William Houstoun (lawyer)

From Wikipedia, the free encyclopedia
Jump to: navigation, search
This article is about the lawyer. For the statesman, see William Houston. For other people, see William Houstoun.
William Houstoun
William Houstoun silhouette by Peale.jpg
Silhouette of William Houstoun by Charles Willson Peale
Born William Houstoun
c. 1755
Savannah, Georgia
Died March 3, 1813(1813-03-03)
Savannah, Georgia
Resting place
St. Paul's Chapel, New York City
Nationality British, American
Citizenship Kingdom of Great Britain
United States
Education Inner Temple, London
Occupation Lawyer, planter, statesman
Delegate from Georgia to the Congress of the Confederation
Delegate from Georgia to the Constitutional Convention (United States)
Parents Sir Patrick Houstoun

William Houstoun (also spelled Houston) (c. 1755—March 17, 1813[1]) was an American planter, lawyer, and statesman. He served Georgia as a delegate to the Continental Congress and to the United States Constitutional Convention in 1787.[1]

Early life[edit]

William Houstoun was the son of Sir Patrick Houstoun, a member of the council under the royal government of Georgia. He was born in 1755 in Savannah, Georgia. Houstoun received a liberal education, which included legal training at Inner Temple in London.

Role in the Continental Congress[edit]

The American Revolution cut short his training, and Houstoun returned home to Georgia. For many years members of Houstoun's family had been high officials in the colony. With the onset of war, many remained loyal to the crown, but William, a zealous advocate of colonists' rights, was among the first to counsel resistance to British aggression.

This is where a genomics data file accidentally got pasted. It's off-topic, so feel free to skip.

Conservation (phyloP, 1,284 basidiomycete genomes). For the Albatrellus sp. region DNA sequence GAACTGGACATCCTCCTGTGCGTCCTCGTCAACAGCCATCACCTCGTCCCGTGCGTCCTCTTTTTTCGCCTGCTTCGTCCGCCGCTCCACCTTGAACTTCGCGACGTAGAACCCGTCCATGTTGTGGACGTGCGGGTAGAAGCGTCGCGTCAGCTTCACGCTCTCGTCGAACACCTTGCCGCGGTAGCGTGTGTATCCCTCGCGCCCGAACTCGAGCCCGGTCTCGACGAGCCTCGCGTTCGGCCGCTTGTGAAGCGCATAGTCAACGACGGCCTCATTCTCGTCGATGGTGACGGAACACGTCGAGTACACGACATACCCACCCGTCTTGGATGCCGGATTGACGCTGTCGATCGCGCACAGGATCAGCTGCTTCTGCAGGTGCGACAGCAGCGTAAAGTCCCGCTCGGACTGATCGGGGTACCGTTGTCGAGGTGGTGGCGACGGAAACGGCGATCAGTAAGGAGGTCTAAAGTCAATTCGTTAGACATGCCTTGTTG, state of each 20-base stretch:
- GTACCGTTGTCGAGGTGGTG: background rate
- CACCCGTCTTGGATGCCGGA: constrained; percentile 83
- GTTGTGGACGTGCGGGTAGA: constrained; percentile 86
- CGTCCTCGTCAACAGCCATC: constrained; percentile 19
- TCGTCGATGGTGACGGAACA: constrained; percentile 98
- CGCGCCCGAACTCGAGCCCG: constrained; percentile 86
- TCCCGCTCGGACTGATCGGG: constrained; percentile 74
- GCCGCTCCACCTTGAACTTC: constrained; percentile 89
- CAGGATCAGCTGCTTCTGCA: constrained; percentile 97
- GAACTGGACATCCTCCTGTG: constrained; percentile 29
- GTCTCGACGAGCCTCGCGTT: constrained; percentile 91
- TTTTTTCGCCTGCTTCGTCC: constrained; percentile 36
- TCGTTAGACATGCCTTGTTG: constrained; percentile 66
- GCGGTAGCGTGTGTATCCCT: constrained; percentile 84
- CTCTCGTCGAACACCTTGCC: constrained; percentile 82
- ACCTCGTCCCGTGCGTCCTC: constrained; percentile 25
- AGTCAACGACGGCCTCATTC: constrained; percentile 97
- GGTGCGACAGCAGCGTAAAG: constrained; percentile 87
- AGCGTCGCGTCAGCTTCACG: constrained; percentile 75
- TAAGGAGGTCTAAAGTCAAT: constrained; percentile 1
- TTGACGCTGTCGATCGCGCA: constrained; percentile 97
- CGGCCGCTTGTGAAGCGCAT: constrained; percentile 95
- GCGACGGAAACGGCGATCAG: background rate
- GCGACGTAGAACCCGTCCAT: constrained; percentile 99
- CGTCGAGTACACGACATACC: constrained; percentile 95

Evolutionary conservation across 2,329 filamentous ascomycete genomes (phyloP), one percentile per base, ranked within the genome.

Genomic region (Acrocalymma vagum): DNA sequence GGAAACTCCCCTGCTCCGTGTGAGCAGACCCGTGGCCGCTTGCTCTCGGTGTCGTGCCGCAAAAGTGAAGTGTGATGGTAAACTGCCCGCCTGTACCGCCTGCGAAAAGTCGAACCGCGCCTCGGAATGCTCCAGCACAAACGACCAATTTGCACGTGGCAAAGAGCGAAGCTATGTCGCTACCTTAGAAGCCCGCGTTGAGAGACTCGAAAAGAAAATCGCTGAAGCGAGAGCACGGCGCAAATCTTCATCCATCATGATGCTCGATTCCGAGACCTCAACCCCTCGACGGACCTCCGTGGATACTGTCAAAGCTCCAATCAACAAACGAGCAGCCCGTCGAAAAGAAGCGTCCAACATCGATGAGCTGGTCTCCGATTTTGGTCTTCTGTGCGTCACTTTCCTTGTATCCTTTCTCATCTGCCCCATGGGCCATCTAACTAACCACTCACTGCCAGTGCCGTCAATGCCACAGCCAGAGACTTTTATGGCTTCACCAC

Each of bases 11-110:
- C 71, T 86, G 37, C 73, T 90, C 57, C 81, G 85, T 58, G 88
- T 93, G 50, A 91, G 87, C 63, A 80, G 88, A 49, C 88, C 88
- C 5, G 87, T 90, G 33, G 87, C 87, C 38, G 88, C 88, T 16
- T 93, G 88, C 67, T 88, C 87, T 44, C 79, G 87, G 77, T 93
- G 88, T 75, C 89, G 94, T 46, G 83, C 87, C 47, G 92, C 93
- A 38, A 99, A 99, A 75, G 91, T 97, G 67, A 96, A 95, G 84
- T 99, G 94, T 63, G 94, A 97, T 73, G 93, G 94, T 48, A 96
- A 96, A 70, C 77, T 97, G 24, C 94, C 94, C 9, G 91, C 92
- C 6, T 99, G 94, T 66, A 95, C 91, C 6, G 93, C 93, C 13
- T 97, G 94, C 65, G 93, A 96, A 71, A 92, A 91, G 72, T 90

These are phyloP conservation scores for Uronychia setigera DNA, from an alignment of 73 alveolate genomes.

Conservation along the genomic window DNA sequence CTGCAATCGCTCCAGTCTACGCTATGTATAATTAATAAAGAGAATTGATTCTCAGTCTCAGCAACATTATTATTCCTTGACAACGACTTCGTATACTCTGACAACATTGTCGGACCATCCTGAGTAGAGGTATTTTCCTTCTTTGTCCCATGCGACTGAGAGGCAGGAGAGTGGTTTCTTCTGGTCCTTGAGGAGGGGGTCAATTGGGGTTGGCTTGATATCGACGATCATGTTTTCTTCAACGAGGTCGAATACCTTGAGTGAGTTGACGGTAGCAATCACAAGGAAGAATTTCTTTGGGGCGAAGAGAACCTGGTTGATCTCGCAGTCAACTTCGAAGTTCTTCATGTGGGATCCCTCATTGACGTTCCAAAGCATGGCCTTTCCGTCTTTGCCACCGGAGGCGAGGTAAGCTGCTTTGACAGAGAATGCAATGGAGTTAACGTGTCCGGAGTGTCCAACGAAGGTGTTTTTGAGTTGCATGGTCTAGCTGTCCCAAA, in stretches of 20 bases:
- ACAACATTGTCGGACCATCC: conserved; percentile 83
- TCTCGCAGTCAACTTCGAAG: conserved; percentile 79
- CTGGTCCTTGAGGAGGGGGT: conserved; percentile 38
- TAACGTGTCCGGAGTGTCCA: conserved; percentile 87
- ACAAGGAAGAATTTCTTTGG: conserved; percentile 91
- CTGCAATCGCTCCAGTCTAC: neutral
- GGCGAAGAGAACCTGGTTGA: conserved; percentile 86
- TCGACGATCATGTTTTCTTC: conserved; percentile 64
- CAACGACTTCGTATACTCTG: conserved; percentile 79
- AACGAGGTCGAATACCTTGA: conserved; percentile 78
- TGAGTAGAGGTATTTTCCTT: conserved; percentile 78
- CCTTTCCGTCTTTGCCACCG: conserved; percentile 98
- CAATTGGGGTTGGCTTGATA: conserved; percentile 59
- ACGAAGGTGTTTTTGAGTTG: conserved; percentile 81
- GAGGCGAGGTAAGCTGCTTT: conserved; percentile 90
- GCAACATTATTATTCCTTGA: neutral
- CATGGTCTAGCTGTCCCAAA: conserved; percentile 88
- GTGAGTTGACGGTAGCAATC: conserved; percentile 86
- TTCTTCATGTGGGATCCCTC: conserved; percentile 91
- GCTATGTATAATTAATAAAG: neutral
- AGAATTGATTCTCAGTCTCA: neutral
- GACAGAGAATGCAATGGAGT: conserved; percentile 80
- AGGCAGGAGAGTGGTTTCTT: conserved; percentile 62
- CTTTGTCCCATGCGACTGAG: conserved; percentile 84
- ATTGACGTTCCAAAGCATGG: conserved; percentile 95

Houstoun represented Georgia in the Continental Congress from 1783 through 1786. He was chosen as one of Georgia's agents to settle a boundary dispute with South Carolina in 1785 and was one of the original trustees of the University of Georgia at Athens.

Delegate to the Georgia Convention[edit]

When the Constitutional Convention convened in 1787, Houstoun presented his credentials as one of Georgia's delegates. He stayed for only a short time, from June 1 until about July 23, but he was present during the debate on the representation question. Houstoun split Georgia's vote on equal representation in the Senate, voting "nay" against Abraham Baldwin's "aye." His fellow Georgian delegate William Pierce wrote of him: "As to his legal or political knowledge he has very little to boast of. Nature seems to have done more for his corporeal than mental powers. His Person is striking, but his mind very little improved with useful or elegant knowledge."[2]

Later life[edit]

Houstoun married Mary Bayard, the daughter of Nicholas Bayard (baptized 1736[3]), a member of the prominent New York city Bayard family. Houston Street, originally part of his father-in-law's estate in the New York City borough of Manhattan was named for Houstoun,[4] using an alternate spelling.

Houstoun died in Savannah on March 17, 1813, and was interred in St. Paul's Chapel in New York City.[1]

References[edit]